A “monstrous” five-storey development overlooking St Julian’s Spinola Bay, that engulfs a late 19th century townhouse's façade, has been described as “yet another example of uglification” and as a “horrendous project” that disrespects the country’s heritage. 

The development was propelled into the limelight after a picture was posted on Facebook page 'Ugly Malta' showing a block of apartments being built around the old townhouse. Words like “barbarism”, “vandalism”, “grotesque”, and “disgusting”, accompanied the picture. 

Many questioned the Planning Authority's decision to permit the development. According to the application, the façade on Spinola Bay was to be dismantled and re-erected on a new building alignment. 

Then and now. Source: FacebookThen and now. Source: Facebook

Superficial preservation of our culture

In a strong-worded statement, the HoASA described the development as a “superficial preservation of our culture”. 

“It has become extremely rare to see these late 19th century buildings along the promenade throughout the island. These townhouses along Spinola Bay gave it that little bit of character to grasp onto. Having a façade incorporated into such a building diminishes the aesthetic value completely,” Hannah Dowling, president of the History of Art and Fine Arts Students’ Association, HoASA, told Times of Malta.

“These late 19th century townhouses boast their characteristic turreted features, giving Spinola a fascinating quality… Allowing the construction of five storeys in this gross manner, engulfing the remains of the townhouse and stripping it of its dignity is truly a shameless act of insensitivity to our cultural identity," she said.

Future problems foreseen 

St Julian’s mayor Albert Buttigieg said the council had objected to the project due to the historic nature of the building involved. 

“They were meant to incorporate and respect the historic building, but they did not. It ended up being an atrocity. This is yet another example of the uglification of St Julian’s - a place that is meant to be the showcase of Maltese culture to the tourists who flock here,” he said, adding that residents were always an "afterthought" for the planning watchdog.

Buttigieg added that he foresaw another problem in future. The former boathouse of the townhouse had now been given a permit to operate as a restaurant that will probably apply for an encroachment permit to place tables and chairs outside – but that area was reserved for fishermen under a bylaw.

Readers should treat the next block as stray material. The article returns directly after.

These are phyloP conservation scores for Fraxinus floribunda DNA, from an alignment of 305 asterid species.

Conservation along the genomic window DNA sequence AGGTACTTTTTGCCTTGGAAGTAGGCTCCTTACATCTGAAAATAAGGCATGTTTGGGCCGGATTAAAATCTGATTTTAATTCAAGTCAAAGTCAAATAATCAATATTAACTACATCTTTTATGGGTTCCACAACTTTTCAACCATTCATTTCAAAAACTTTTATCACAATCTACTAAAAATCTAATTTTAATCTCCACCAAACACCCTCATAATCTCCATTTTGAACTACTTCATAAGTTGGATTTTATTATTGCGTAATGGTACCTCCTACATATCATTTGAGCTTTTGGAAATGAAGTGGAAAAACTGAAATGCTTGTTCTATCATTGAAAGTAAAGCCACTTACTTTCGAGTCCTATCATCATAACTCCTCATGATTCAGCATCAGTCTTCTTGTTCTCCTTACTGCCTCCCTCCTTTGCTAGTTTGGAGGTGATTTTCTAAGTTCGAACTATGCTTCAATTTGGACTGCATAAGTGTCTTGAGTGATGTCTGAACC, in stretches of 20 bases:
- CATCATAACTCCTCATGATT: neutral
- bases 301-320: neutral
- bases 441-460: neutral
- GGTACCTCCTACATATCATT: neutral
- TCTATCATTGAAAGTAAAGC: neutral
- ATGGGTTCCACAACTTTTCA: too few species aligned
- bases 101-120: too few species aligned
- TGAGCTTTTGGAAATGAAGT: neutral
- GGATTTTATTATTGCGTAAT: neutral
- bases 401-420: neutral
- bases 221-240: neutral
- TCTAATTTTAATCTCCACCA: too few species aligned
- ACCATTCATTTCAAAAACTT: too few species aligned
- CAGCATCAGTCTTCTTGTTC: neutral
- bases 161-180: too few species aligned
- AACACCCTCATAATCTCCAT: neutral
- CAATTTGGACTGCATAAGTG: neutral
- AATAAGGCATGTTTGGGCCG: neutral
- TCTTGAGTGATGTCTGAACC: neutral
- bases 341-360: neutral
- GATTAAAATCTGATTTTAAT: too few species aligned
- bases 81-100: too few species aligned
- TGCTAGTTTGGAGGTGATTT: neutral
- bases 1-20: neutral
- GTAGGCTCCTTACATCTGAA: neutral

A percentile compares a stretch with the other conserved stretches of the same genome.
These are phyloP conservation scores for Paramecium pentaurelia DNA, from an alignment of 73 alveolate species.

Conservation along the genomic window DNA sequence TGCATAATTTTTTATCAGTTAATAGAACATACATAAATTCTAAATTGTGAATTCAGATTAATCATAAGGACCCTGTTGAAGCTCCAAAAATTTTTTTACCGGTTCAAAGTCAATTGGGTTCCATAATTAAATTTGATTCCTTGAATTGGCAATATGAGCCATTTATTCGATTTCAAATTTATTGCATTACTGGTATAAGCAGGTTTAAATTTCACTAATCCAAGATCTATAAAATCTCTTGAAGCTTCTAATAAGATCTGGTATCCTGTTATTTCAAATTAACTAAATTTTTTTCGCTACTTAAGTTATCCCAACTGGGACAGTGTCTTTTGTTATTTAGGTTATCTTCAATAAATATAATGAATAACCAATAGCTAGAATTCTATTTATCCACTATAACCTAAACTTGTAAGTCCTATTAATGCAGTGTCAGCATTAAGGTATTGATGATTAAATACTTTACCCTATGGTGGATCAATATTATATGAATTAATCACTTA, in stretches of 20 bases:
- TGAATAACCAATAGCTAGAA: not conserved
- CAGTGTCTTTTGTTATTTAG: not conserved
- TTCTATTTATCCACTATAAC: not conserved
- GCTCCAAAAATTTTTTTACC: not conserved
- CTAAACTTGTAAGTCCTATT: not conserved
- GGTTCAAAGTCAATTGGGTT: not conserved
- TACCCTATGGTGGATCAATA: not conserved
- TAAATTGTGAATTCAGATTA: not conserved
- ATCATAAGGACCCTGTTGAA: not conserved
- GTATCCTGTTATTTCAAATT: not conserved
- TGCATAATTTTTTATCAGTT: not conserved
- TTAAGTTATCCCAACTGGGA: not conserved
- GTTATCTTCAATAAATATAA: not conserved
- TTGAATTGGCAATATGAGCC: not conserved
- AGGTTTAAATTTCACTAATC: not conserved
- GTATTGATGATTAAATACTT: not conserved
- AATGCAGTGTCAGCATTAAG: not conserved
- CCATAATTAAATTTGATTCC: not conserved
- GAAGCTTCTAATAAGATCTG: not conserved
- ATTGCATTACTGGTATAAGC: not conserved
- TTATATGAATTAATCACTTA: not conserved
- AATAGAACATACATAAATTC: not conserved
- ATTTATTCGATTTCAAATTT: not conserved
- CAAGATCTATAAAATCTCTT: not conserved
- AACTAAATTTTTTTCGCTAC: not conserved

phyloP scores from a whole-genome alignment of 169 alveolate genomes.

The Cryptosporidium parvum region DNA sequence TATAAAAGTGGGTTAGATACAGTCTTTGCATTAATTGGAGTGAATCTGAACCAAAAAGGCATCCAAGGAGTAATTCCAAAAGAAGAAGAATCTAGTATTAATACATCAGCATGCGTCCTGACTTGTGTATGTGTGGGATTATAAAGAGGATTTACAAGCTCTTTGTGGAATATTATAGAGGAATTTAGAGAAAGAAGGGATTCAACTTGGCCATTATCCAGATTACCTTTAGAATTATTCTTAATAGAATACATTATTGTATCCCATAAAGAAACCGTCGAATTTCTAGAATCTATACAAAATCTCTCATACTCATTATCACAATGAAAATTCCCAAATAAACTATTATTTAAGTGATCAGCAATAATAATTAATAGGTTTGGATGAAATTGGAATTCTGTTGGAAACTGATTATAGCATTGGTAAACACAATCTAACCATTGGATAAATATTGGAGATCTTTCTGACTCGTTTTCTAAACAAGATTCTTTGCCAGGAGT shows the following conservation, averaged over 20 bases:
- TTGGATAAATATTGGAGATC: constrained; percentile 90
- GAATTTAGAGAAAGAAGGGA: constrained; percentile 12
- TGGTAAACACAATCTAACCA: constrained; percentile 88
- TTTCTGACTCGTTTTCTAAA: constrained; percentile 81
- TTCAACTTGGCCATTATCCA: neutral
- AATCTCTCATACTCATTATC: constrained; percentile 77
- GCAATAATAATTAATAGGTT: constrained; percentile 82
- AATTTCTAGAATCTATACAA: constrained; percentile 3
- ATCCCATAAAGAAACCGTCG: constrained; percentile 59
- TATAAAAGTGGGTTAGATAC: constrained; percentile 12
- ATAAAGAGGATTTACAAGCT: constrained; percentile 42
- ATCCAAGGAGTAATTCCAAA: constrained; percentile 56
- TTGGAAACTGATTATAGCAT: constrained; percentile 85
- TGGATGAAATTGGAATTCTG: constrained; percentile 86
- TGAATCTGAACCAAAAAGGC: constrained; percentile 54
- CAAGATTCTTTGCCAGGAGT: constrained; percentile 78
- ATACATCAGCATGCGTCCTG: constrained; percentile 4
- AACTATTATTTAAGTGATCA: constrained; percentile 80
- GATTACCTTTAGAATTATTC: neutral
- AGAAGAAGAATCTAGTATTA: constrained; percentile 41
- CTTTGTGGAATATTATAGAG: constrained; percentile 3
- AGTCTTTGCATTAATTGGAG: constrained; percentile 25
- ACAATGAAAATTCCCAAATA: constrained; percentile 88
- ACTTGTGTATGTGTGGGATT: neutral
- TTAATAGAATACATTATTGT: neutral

“I foresee that this is going to be another battle. Let’s see if, this time, they will take note of what residents think,” he said.

Environmental heritage NGO Flimkien għal Ambjent Aħjar said it had previously fought off two applications to replace the houses with flats and had them protected as scheduled buildings.

"However, we are dealing with a planning system that caters for Philistines, allowing developers to outrun objectors by repeat applications, even when initially refused," Coordinator Astrid Vella said. 

She said chances to the law had also allowed "easier, secretive descheduling".

PA defends decision

Photomontages show provided by the Planning Authority show before and after the completion of the proposed designPhotomontages show provided by the Planning Authority show before and after the completion of the proposed design

In a statement released on Friday afternoon, The Planning Authority said development was part of a "comprehensive design scheme', which also included the adjacent townhouse.

It said it had allowed "the dismantling of the building façade...and its reerection on the new alignment" after clearance from the Superintendence of Cultural Heritage and the Design Advisory Committee. 

"This was subject to a bank guarantee to ensure works are carried out in accordance to the approved method statement. The overlying floors, which complement the immediate area in terms of design, are also in line with the height limitation of the area and similar to that of the adjacent plots."

The project's architect, Annamaria Attard Montalto said: “All the details pertaining to this development application are available online, accessible to the public through the website of the Planning Authority. The application was assessed and approved by all stakeholders. Works are proceeding in accordance with the permit conditions and approved restoration method statement.”

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